“Anyone who breaks one of the least of these commandments and teaches others to do the same will be called least in the kingdom of heaven, but whoever practices and teaches these commands will be called great in the kingdom of heaven.” (Matthew 5:19 NIV)

Jesus told his followers their position in God’s kingdom was relative to their faithfulness to God’s commands. The people must have been stunned. Position was always something determined at birth.  Status with God was different. Rule in the kingdom was attainable through obedience to, and the accurate teaching of, God’s commandments.

I want to link the kingdom teaching of Jesus to an issue dividing some Americans. When the presidential pendulum swung to the right last fall, opposing forces began to prepare for war; the anticipated battle over the next U.S. Supreme Court justice. The sides are fixed. At stake is the role of the judiciary. Will the nominee (who turns out to be Neil Gorsuch) interpret the constitution in a literal way, or will they take a “judicial activist” approach? Activists are subjective. Their interest is in achieving the “correct” outcome. Allegiance to their ideology is primary, which makes liberal judges political. To them, the constitution is outdated and must change with the times.

Our political ideas and arguments have spiritual roots. Outcome-oriented spiritual leaders are filling our seminaries and pulpits. Churches are abandoning the Scriptures as their constitution and taking an activist’s role. Rather than bringing culture into conformity with God’s Word, their ideology argues for accommodating the Word to culture.

The Book of Judges details Israel’s history during an era of steep spiritual decline.  The people were all about outcomes. Everyone did what they saw fit. God raised up judges (leaders) who would return Israel to the rule of law, but no sooner had their enemy been defeated then the people again set God’s Word aside and did what they wanted.

It is ironic that proponents who praise and honor America’s Constitution, favoring a literal interpretation, do not show Scripture the same reverence. While raising the alarm about a nation without laws or regard for tradition, some political conservatives flaunt their independence from God’s commands. Those on the right are many times spiritual liberals. They read into Scripture the outcome that suits them, if they read it at all.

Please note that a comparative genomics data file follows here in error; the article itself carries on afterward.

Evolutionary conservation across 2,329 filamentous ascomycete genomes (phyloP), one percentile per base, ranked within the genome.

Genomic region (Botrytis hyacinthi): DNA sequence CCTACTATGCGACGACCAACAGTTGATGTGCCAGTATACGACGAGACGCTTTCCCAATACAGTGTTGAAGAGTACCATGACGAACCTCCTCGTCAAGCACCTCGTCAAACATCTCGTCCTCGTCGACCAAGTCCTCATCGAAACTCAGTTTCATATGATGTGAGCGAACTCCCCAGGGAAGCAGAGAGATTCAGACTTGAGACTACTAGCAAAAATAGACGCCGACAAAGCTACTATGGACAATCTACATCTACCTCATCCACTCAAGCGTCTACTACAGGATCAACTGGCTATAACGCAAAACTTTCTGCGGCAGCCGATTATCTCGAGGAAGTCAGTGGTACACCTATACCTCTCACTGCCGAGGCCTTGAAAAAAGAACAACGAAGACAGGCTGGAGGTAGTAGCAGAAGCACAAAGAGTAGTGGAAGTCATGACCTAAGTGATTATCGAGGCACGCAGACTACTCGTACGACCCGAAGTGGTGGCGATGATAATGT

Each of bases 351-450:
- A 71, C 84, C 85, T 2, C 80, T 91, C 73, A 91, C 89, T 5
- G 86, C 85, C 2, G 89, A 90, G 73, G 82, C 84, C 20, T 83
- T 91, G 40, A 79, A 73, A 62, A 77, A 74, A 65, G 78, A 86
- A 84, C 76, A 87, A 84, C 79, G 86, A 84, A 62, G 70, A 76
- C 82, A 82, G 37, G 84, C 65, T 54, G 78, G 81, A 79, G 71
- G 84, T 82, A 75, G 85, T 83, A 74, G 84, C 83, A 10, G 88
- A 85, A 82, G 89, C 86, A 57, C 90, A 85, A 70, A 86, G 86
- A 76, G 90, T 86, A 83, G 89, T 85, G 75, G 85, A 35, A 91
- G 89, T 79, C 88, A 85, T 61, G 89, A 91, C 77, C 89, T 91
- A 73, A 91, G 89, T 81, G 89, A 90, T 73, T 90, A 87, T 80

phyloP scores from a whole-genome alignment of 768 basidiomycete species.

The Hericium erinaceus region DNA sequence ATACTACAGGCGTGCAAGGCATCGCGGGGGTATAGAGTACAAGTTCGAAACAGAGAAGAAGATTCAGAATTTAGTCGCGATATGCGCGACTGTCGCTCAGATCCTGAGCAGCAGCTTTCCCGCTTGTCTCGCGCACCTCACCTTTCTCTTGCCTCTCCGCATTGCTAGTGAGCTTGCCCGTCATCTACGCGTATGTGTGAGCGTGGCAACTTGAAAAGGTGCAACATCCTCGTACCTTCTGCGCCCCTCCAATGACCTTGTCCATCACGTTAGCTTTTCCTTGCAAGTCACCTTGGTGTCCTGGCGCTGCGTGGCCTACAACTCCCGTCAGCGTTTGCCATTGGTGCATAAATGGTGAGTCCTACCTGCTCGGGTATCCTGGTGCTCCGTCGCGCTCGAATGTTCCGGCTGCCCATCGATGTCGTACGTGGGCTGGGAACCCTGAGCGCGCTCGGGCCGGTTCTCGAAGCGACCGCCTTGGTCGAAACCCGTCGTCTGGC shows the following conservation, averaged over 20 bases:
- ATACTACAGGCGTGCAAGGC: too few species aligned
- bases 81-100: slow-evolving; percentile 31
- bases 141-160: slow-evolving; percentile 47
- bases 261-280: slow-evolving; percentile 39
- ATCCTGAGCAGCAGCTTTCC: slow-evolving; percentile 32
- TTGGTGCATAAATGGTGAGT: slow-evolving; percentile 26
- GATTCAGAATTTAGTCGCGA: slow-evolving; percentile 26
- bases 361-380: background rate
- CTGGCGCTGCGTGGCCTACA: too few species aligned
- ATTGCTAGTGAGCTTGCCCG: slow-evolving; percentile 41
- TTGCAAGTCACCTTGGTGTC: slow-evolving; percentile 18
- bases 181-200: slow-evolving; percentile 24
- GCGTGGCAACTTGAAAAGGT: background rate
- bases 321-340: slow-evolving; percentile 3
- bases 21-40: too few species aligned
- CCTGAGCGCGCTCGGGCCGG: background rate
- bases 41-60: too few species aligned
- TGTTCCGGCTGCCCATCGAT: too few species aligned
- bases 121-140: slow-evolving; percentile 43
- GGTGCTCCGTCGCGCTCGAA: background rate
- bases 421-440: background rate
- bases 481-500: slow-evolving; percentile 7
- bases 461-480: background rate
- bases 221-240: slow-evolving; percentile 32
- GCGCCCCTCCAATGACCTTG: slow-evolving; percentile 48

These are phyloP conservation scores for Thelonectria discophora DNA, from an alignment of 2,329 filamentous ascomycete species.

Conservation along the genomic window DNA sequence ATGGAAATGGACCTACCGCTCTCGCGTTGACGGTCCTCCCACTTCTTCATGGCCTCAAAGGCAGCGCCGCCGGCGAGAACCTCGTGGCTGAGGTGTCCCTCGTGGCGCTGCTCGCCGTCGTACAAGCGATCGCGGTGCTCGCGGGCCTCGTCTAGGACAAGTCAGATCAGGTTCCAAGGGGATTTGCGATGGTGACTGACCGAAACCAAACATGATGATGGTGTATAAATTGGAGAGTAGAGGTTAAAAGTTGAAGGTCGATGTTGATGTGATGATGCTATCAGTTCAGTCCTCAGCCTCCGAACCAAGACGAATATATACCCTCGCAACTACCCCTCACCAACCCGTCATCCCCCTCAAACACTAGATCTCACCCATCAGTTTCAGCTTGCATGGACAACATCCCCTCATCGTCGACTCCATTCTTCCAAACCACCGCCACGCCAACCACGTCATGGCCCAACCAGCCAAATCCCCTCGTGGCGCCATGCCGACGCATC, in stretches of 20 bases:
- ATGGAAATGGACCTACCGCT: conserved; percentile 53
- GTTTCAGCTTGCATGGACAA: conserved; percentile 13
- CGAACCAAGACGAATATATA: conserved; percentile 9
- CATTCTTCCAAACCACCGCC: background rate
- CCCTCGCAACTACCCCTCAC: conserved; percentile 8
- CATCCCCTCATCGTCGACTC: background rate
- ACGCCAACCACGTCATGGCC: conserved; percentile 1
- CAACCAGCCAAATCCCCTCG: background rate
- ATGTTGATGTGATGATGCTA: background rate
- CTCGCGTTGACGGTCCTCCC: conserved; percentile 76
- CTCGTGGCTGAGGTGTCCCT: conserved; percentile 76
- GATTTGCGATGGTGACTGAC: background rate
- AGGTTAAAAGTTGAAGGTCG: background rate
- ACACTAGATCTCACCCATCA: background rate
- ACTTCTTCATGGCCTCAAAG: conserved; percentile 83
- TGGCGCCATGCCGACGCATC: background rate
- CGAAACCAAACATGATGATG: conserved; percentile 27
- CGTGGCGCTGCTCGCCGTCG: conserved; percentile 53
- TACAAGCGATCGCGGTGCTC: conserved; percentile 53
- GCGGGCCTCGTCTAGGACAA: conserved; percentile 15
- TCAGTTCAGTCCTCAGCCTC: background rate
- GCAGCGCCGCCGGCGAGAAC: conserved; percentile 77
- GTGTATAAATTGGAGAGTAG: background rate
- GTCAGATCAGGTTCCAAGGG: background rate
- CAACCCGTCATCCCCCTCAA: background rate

In a real twist, we have self-proclaimed Christian conservatives who maintain they believe the Bible, yet obey a maximum of nine of the Ten Commandments. If the Bible is indeed their constitution, why do they only give lip service to Jesus’ Great Commission? If they deplore judges who serve as political hacks making law out of thin air, why do they honor teachers of doctrine that does not exist in Scripture?

Why is it taught that Jesus’ coming is not really accompanied by signs and is, therefore, at any moment? Pre-tribulation Rapture (PTR) teachers offer opinions rather than substance. There is no (zero) Scriptural backing for their teaching, but that does not stop them.

I see a parallel in U.S. judicial history. In a case that gave precedent for Roe v. Wade and legalized abortion, Supreme Court Justice William O. Douglas wrote that he saw a “penumbra” (a term for “shadow”) of “a right” in the 14th Amendment to the Constitution. I challenge any objective reader of that amendment to find in the wording a woman’s right to abort her baby. Others who wanted to find the penumbra somehow saw it too. As a result, the activist Warren Court legislated from the bench, and in 1973 added abortion to U.S. law after earlier banning prayer in public school. The teaching of Pre-tribulation Rapturism also had as its origin, a penumbra. (See “Shadows” in Lifesaver: Rescuing God’s People from the PTR Ship.)

The Bible is God’s Constitution. Those who hear Jesus’ teaching (above) on the kingdom should heed his warning that was confirmed in Matthew 7.

But everyone who hears these words of mine and does not put them into practice is like a foolish man who built his house on sand. (Matthew 7:26)

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